Pakistani court jails same-sex couple for 3 years on perjury charges

The case of Shumail Raj and Shahzina Tariq has made waves by raising issues of homosexuality and transsexuality taboo in the Muslim society.

May 28, 2007 14:30
2 minute read.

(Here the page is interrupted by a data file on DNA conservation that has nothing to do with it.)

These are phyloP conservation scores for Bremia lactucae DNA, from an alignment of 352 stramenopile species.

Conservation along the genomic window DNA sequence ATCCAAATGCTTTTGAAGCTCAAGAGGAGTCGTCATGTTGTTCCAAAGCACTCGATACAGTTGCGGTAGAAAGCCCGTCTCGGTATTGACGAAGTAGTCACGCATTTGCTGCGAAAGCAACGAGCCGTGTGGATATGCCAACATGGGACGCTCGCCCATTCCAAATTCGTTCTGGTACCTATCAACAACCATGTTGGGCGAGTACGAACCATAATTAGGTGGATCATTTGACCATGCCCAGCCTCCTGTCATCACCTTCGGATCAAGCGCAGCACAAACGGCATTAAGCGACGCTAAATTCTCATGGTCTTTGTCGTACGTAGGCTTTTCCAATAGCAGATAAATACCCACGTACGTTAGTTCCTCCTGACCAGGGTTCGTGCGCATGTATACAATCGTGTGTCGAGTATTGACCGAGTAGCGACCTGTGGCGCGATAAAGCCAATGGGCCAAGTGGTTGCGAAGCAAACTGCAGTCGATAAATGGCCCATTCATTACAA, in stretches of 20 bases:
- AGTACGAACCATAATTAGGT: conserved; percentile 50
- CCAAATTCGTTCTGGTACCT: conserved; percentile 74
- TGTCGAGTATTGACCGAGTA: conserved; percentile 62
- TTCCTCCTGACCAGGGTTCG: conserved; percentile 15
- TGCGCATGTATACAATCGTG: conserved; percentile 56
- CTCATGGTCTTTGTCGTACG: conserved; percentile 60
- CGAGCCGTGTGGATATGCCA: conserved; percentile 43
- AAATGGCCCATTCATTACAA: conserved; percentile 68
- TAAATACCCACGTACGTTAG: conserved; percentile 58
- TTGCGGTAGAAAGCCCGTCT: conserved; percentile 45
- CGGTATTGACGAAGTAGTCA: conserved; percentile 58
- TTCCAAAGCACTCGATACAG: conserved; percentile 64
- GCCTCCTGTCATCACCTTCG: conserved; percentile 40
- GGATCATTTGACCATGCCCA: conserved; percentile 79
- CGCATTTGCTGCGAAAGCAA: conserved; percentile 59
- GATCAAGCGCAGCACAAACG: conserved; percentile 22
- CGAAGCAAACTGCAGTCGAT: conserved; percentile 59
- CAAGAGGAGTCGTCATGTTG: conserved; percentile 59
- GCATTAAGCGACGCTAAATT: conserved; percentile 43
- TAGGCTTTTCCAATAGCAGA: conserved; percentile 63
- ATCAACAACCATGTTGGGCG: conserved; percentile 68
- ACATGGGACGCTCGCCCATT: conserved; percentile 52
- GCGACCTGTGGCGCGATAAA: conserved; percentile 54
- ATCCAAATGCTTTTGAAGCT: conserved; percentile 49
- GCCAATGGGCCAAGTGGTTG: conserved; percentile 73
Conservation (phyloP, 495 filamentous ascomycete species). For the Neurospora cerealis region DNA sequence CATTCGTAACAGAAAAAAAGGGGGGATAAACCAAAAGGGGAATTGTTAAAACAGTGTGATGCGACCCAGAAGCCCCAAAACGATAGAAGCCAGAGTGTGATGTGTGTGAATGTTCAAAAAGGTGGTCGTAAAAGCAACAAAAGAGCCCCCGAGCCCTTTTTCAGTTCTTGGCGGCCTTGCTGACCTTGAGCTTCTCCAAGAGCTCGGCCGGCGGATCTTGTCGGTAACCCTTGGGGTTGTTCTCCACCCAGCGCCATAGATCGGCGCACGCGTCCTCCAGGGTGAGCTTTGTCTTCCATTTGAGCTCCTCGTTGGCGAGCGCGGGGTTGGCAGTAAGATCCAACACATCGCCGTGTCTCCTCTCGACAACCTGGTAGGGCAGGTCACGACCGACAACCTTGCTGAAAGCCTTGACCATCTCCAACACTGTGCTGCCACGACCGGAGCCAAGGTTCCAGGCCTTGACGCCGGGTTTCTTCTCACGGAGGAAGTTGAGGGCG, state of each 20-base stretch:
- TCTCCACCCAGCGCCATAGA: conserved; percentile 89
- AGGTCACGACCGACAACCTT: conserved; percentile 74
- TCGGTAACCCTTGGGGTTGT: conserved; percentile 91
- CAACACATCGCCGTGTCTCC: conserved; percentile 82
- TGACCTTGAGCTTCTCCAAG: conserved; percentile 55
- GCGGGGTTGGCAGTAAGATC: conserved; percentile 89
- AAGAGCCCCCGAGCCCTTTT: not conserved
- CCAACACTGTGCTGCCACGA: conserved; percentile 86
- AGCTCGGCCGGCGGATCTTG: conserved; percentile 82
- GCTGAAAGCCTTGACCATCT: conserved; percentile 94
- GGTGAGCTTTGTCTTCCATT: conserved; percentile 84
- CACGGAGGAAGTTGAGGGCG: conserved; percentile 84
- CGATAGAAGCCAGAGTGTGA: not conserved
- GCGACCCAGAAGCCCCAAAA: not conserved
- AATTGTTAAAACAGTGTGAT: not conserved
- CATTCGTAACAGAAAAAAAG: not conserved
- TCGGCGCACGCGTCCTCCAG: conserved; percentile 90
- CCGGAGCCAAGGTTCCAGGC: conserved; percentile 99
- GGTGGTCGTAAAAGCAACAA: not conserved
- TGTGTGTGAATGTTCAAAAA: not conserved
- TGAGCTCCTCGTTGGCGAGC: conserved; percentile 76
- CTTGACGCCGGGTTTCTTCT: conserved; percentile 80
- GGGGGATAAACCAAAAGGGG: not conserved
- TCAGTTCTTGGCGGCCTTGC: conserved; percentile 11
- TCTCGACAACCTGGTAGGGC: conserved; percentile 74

A court on Monday jailed Pakistan's first publicly acknowledged same-sex couple for three years for perjury, prompting them to ask the president for help. The case of Shumail Raj, who was born female but had two operations to remove her breasts and uterus 16 years ago, and Shahzina Tariq has made waves by raising issues of homosexuality and transsexuality that are taboo in the conservative Muslim society. The couple, who married last year, had approached the Lahore High Court for protection against harassment by Tariq's relatives. However, the judge accused them of lying about the gender of Raj, 31. Court-appointed doctors examined Raj and decided she was still a woman - something the couple acknowledged later in court. Raj has expressed a desire to go abroad for surgery to become male. Presiding Judge Kahawaja Mohammed Sharif, announcing their conviction for perjury, said he was issuing a "lenient" sentence, below the seven-year maximum, because they had apologized. The judge also fined them 10,000 Pakistani rupees ($165) - two months salary for an average Pakistani - and dropped a charge of committing an act of unnatural lust, which can be punished by life in prison. Raj and Shahzina Tariq, 26, appeared shocked by the verdict. Their eyes widened as Sharif announced their punishment, and they briefly clasped each other's arms before police led them away. Defense attorney Zahid Husain Bokhari the couple would appeal and hoped for an acquittal. "They were not alerted at any stage of the proceedings that they could be penalized," Bilal said. Raj, wearing a short-sleeved white shirt and jeans, urged President Gen. Pervez Musharraf to step in. "We appeal to President Musharraf to intervene," Raj told reporters outside the court. "Musharraf is talking about moderation and enlightenment. We hope he will do something for us." Asked about the prospect of three years in different jails for women, she said: "No matter, no matter. We love each other." Tariq, wearing a dark veil, said nothing as the two got into a waiting police van and were driven away to separate women's jails. The court will resume hearings on June 22 on whether to annul the couple's marriage, which Tariq's family says contravenes Islam and Pakistani laws against same-sex unions. The couple initially said they wed to protect Tariq from being sold into marriage to pay off her uncle's gambling debts. They later admitted they had lied about Raj's gender because they were in love and wanted to live together. "There are certainly laws to deal with perjury, so they deserve due punishment," said Hina Jillani of the Human Rights Commission of Pakistan. "But what I believe is that they should have been given some more leniency. "Since our society sees such relationships as immoral and illegal, the couple certainly has this pressure on them. That is why they lied to the court." The judge on Monday ordered police to begin a criminal investigation of the surgeons who operated on Raj and report their findings at the June hearing.

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